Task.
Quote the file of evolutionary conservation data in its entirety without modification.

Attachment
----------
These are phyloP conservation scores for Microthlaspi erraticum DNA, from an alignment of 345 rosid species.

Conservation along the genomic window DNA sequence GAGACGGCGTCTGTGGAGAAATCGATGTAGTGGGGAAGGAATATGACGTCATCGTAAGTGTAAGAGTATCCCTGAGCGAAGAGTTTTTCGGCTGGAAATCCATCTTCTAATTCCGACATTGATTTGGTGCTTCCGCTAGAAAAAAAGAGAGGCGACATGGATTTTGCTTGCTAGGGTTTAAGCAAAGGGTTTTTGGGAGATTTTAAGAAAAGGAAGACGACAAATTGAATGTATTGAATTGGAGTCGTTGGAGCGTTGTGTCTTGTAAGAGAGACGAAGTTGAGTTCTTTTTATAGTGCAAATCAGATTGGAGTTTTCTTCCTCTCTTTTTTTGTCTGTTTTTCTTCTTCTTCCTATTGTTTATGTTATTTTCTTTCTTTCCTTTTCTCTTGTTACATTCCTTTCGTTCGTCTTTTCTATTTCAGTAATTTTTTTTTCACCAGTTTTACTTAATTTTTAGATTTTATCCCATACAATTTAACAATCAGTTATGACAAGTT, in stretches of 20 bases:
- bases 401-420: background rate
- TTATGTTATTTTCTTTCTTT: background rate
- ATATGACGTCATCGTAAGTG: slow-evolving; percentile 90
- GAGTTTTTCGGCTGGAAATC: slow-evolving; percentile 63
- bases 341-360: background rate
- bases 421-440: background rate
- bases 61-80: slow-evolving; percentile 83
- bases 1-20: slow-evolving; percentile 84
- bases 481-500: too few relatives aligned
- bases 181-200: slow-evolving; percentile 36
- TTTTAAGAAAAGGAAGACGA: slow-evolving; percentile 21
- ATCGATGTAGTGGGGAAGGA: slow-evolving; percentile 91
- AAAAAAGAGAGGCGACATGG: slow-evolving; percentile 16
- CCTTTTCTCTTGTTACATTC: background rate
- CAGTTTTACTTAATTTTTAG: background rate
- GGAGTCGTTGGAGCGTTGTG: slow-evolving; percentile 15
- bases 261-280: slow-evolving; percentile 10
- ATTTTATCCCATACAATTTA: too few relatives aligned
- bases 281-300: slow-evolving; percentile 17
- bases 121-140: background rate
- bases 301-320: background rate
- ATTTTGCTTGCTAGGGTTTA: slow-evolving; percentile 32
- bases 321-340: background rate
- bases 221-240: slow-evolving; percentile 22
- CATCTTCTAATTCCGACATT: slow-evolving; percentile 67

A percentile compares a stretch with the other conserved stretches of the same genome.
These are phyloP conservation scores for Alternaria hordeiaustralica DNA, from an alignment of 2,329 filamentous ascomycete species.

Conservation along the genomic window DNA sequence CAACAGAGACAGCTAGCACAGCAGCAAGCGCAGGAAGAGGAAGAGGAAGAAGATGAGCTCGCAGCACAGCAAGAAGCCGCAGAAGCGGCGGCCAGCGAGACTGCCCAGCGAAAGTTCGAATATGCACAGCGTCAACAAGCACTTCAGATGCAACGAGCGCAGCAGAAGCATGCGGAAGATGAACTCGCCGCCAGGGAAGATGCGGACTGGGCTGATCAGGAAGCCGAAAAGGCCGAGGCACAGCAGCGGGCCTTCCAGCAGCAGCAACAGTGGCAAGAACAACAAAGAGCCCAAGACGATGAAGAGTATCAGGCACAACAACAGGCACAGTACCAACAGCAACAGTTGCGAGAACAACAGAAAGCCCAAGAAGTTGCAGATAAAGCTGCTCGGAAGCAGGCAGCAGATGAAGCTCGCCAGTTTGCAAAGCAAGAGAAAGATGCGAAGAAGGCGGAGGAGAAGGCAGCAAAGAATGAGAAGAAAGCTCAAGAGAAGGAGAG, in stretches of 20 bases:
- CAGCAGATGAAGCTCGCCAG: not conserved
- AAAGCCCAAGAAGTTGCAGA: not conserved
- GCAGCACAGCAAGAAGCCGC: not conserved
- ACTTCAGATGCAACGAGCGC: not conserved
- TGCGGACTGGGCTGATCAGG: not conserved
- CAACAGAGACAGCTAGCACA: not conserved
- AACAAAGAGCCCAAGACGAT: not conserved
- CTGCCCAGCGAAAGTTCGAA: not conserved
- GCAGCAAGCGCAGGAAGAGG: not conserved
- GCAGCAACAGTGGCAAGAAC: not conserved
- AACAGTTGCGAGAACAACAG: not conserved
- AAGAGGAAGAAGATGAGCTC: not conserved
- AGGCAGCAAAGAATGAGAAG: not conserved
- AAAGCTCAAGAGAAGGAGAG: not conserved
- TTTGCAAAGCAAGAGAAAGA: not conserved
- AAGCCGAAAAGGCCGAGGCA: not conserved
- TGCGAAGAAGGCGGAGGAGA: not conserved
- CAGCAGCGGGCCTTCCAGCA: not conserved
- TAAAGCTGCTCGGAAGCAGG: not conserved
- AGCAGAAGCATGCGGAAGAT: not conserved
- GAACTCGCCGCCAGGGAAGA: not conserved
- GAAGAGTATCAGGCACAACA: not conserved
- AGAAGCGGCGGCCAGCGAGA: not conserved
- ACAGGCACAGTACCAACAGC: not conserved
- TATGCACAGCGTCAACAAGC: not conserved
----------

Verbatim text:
These are phyloP conservation scores for Microthlaspi erraticum DNA, from an alignment of 345 rosid species.

Conservation along the genomic window DNA sequence GAGACGGCGTCTGTGGAGAAATCGATGTAGTGGGGAAGGAATATGACGTCATCGTAAGTGTAAGAGTATCCCTGAGCGAAGAGTTTTTCGGCTGGAAATCCATCTTCTAATTCCGACATTGATTTGGTGCTTCCGCTAGAAAAAAAGAGAGGCGACATGGATTTTGCTTGCTAGGGTTTAAGCAAAGGGTTTTTGGGAGATTTTAAGAAAAGGAAGACGACAAATTGAATGTATTGAATTGGAGTCGTTGGAGCGTTGTGTCTTGTAAGAGAGACGAAGTTGAGTTCTTTTTATAGTGCAAATCAGATTGGAGTTTTCTTCCTCTCTTTTTTTGTCTGTTTTTCTTCTTCTTCCTATTGTTTATGTTATTTTCTTTCTTTCCTTTTCTCTTGTTACATTCCTTTCGTTCGTCTTTTCTATTTCAGTAATTTTTTTTTCACCAGTTTTACTTAATTTTTAGATTTTATCCCATACAATTTAACAATCAGTTATGACAAGTT, in stretches of 20 bases:
- bases 401-420: background rate
- TTATGTTATTTTCTTTCTTT: background rate
- ATATGACGTCATCGTAAGTG: slow-evolving; percentile 90
- GAGTTTTTCGGCTGGAAATC: slow-evolving; percentile 63
- bases 341-360: background rate
- bases 421-440: background rate
- bases 61-80: slow-evolving; percentile 83
- bases 1-20: slow-evolving; percentile 84
- bases 481-500: too few relatives aligned
- bases 181-200: slow-evolving; percentile 36
- TTTTAAGAAAAGGAAGACGA: slow-evolving; percentile 21
- ATCGATGTAGTGGGGAAGGA: slow-evolving; percentile 91
- AAAAAAGAGAGGCGACATGG: slow-evolving; percentile 16
- CCTTTTCTCTTGTTACATTC: background rate
- CAGTTTTACTTAATTTTTAG: background rate
- GGAGTCGTTGGAGCGTTGTG: slow-evolving; percentile 15
- bases 261-280: slow-evolving; percentile 10
- ATTTTATCCCATACAATTTA: too few relatives aligned
- bases 281-300: slow-evolving; percentile 17
- bases 121-140: background rate
- bases 301-320: background rate
- ATTTTGCTTGCTAGGGTTTA: slow-evolving; percentile 32
- bases 321-340: background rate
- bases 221-240: slow-evolving; percentile 22
- CATCTTCTAATTCCGACATT: slow-evolving; percentile 67

A percentile compares a stretch with the other conserved stretches of the same genome.
These are phyloP conservation scores for Alternaria hordeiaustralica DNA, from an alignment of 2,329 filamentous ascomycete species.

Conservation along the genomic window DNA sequence CAACAGAGACAGCTAGCACAGCAGCAAGCGCAGGAAGAGGAAGAGGAAGAAGATGAGCTCGCAGCACAGCAAGAAGCCGCAGAAGCGGCGGCCAGCGAGACTGCCCAGCGAAAGTTCGAATATGCACAGCGTCAACAAGCACTTCAGATGCAACGAGCGCAGCAGAAGCATGCGGAAGATGAACTCGCCGCCAGGGAAGATGCGGACTGGGCTGATCAGGAAGCCGAAAAGGCCGAGGCACAGCAGCGGGCCTTCCAGCAGCAGCAACAGTGGCAAGAACAACAAAGAGCCCAAGACGATGAAGAGTATCAGGCACAACAACAGGCACAGTACCAACAGCAACAGTTGCGAGAACAACAGAAAGCCCAAGAAGTTGCAGATAAAGCTGCTCGGAAGCAGGCAGCAGATGAAGCTCGCCAGTTTGCAAAGCAAGAGAAAGATGCGAAGAAGGCGGAGGAGAAGGCAGCAAAGAATGAGAAGAAAGCTCAAGAGAAGGAGAG, in stretches of 20 bases:
- CAGCAGATGAAGCTCGCCAG: not conserved
- AAAGCCCAAGAAGTTGCAGA: not conserved
- GCAGCACAGCAAGAAGCCGC: not conserved
- ACTTCAGATGCAACGAGCGC: not conserved
- TGCGGACTGGGCTGATCAGG: not conserved
- CAACAGAGACAGCTAGCACA: not conserved
- AACAAAGAGCCCAAGACGAT: not conserved
- CTGCCCAGCGAAAGTTCGAA: not conserved
- GCAGCAAGCGCAGGAAGAGG: not conserved
- GCAGCAACAGTGGCAAGAAC: not conserved
- AACAGTTGCGAGAACAACAG: not conserved
- AAGAGGAAGAAGATGAGCTC: not conserved
- AGGCAGCAAAGAATGAGAAG: not conserved
- AAAGCTCAAGAGAAGGAGAG: not conserved
- TTTGCAAAGCAAGAGAAAGA: not conserved
- AAGCCGAAAAGGCCGAGGCA: not conserved
- TGCGAAGAAGGCGGAGGAGA: not conserved
- CAGCAGCGGGCCTTCCAGCA: not conserved
- TAAAGCTGCTCGGAAGCAGG: not conserved
- AGCAGAAGCATGCGGAAGAT: not conserved
- GAACTCGCCGCCAGGGAAGA: not conserved
- GAAGAGTATCAGGCACAACA: not conserved
- AGAAGCGGCGGCCAGCGAGA: not conserved
- ACAGGCACAGTACCAACAGC: not conserved
- TATGCACAGCGTCAACAAGC: not conserved